Rob Rasmussen, a reliever currently with Toronto’s Triple-A affiliate, the Buffalo Bisons, abides by three keys to pitching. “The last three things I want to think about before I start an inning: going pitch to pitch, attacking the zone, and breathing. They’re in my hat. I take off my hat and look at them.”
Rasmussen was looking inside his hat shortly after coming into a game in the middle of the sixth inning in Durham in early May. He had just made his warm-up pitches, and his catcher followed with the customary, punctuating throw to second base, one of the many time-wasting habits and routines that baseball needlessly, stubbornly repeats (including the line about baseball stubbornly repeating its habits and routines).
Additional time was wasted by this particular throw to second base, which sailed into center field — although Rasmussen, peering into his hat, didn’t see this. It took some time for the ball to come back and cycle around the infield, then more time for the catcher to decide to discard it and get a new ball from the umpire. Eventually the ball got to Rasmussen. As he looked in for his first sign, the timer ran out. He was assessed an automatic ball.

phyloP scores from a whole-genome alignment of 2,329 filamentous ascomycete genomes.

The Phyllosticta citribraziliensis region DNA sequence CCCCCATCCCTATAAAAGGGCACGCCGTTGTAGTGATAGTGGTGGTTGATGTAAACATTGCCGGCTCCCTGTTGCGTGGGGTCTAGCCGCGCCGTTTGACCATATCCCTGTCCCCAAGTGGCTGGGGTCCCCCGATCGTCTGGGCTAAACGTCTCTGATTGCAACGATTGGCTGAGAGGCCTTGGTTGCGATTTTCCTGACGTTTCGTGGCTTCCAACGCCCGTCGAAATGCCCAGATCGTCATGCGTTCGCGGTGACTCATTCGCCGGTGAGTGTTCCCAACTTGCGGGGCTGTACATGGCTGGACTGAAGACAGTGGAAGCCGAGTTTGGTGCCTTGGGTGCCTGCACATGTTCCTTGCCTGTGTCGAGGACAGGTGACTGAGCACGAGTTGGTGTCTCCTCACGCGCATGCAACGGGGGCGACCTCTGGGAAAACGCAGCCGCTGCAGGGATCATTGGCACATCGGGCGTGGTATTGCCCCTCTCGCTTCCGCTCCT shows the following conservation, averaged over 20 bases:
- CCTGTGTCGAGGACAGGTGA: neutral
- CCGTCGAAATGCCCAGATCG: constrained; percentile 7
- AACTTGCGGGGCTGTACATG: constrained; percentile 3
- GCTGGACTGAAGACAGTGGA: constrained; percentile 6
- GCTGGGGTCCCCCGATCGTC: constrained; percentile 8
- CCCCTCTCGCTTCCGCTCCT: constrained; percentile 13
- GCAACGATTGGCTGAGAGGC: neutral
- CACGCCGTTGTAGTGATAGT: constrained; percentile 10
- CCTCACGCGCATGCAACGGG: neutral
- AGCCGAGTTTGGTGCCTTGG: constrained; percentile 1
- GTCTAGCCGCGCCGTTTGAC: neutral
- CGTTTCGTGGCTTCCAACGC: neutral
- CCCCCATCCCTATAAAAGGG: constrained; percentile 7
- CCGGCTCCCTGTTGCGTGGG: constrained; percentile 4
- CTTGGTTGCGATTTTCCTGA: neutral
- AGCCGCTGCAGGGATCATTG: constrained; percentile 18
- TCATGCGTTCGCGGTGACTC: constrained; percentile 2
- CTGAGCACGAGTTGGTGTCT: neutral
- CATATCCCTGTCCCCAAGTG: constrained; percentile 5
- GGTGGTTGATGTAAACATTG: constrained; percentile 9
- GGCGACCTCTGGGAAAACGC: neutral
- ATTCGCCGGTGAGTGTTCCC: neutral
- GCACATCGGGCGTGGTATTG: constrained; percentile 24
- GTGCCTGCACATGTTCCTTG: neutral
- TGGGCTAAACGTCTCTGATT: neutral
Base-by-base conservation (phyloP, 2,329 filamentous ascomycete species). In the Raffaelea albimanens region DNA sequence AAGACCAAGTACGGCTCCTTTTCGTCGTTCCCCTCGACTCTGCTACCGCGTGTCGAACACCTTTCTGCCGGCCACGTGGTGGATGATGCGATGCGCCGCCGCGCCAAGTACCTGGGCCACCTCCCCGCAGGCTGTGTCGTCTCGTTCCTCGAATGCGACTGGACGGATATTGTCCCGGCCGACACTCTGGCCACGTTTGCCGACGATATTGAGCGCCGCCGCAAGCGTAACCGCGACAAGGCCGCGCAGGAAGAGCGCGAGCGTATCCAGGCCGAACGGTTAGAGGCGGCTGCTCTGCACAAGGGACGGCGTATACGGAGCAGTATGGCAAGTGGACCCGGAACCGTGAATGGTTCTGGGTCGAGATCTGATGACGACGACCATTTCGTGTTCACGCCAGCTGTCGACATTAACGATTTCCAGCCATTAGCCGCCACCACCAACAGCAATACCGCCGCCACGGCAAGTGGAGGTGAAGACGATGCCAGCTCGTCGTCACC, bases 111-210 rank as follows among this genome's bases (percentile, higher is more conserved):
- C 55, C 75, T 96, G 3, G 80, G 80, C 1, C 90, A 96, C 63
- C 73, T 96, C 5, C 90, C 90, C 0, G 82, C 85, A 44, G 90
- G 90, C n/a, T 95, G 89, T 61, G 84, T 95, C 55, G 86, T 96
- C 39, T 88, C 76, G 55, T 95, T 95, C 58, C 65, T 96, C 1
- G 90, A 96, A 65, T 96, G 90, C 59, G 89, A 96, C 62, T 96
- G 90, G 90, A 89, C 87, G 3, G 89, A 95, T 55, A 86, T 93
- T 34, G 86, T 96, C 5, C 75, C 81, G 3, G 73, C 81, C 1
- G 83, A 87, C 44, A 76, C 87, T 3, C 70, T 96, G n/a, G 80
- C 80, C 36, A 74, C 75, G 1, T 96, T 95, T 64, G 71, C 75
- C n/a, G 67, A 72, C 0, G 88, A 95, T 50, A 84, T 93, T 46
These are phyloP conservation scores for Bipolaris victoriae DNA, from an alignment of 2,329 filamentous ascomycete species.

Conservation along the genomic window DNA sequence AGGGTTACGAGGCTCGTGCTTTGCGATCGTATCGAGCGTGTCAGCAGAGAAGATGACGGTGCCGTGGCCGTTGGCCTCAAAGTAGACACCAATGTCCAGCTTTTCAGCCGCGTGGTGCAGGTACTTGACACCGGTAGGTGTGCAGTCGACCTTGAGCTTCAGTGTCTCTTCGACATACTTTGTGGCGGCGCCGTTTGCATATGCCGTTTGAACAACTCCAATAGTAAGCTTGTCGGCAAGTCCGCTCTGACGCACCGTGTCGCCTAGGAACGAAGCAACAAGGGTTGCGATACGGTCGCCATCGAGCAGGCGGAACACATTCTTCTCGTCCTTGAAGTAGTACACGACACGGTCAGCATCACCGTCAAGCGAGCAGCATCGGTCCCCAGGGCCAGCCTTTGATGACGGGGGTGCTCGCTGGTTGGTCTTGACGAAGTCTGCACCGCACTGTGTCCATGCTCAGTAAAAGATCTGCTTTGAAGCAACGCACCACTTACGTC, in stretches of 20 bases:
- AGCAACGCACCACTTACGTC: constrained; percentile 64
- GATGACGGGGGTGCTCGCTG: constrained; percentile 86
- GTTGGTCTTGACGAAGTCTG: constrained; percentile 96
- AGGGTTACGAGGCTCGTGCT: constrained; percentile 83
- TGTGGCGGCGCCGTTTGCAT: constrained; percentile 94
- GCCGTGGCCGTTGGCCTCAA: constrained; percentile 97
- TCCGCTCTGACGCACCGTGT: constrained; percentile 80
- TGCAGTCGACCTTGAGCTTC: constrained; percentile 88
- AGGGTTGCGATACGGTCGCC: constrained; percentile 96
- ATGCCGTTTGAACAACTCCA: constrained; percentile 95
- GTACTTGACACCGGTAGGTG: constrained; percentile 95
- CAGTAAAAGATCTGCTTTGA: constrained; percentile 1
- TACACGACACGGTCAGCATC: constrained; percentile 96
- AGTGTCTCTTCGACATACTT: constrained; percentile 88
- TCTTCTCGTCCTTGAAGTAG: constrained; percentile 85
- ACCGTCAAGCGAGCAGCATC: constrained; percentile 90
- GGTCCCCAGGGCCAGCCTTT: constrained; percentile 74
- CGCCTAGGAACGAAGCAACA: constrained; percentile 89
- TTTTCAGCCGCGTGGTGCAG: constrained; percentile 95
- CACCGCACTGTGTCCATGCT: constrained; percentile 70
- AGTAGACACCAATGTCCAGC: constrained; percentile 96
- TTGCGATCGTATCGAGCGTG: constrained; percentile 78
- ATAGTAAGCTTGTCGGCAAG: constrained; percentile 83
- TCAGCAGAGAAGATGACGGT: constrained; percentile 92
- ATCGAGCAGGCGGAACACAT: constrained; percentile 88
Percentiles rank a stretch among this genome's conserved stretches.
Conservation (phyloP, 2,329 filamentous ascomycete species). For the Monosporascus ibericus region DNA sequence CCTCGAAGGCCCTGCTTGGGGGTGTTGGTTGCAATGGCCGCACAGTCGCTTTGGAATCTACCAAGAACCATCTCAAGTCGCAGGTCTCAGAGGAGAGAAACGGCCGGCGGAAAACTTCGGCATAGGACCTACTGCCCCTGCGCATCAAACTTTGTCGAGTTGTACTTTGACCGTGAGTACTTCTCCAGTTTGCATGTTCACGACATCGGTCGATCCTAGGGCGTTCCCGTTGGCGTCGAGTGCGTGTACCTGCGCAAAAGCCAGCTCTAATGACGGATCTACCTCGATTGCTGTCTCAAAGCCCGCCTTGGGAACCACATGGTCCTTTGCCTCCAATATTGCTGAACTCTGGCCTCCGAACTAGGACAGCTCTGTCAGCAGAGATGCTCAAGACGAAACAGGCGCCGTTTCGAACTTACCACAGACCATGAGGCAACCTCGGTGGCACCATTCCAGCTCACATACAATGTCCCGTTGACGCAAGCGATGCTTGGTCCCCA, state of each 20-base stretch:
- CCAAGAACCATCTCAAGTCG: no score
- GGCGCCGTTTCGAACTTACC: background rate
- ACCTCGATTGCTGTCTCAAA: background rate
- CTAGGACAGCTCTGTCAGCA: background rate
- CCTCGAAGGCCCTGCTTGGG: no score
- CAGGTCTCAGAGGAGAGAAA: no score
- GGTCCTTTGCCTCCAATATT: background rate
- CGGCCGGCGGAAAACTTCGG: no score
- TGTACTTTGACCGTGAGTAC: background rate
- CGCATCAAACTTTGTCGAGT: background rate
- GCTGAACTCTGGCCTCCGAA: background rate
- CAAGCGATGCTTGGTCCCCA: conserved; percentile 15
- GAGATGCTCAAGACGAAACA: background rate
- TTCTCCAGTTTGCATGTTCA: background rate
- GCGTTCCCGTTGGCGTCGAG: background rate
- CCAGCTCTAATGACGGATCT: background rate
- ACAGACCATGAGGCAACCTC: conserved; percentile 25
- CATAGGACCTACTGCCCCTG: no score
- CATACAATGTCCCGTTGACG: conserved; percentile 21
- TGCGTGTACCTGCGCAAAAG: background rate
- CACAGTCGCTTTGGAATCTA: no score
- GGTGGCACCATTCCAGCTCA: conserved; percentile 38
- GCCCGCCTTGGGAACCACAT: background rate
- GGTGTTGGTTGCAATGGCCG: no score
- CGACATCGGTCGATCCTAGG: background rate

“I kinda stood there and asked, ‘What did I do?’” Rasmussen, who hadn’t come set yet,1 told me the next afternoon. “But at that point, you’re wondering if the clock’s running again.”
The clock was running again. This year, as part of Major League Baseball’s new Pace of Game initiatives, both the majors and the upper minors are observing a 0:02:25 limit between innings and during pitching changes.2 But unlike in the big leagues, where players can be fined for violations, Double-A and Triple-A players are subject to automatic balls and strikes. They’re also subject to a more intrusive and onerous experiment: The clock counts down from 20 seconds between each pitch. If the clock runs out before the pitcher has begun his windup — or, when runners are on base, before he has come set — it’s an automatic ball. If the hitter isn’t in the batter’s box and “alert to the pitcher,” as the rules put it, he’s assessed a strike. Exceptions: any time the pitcher gets a new ball, either by request or because the hitter fouls it out of play;3 or at the umpire’s discretion.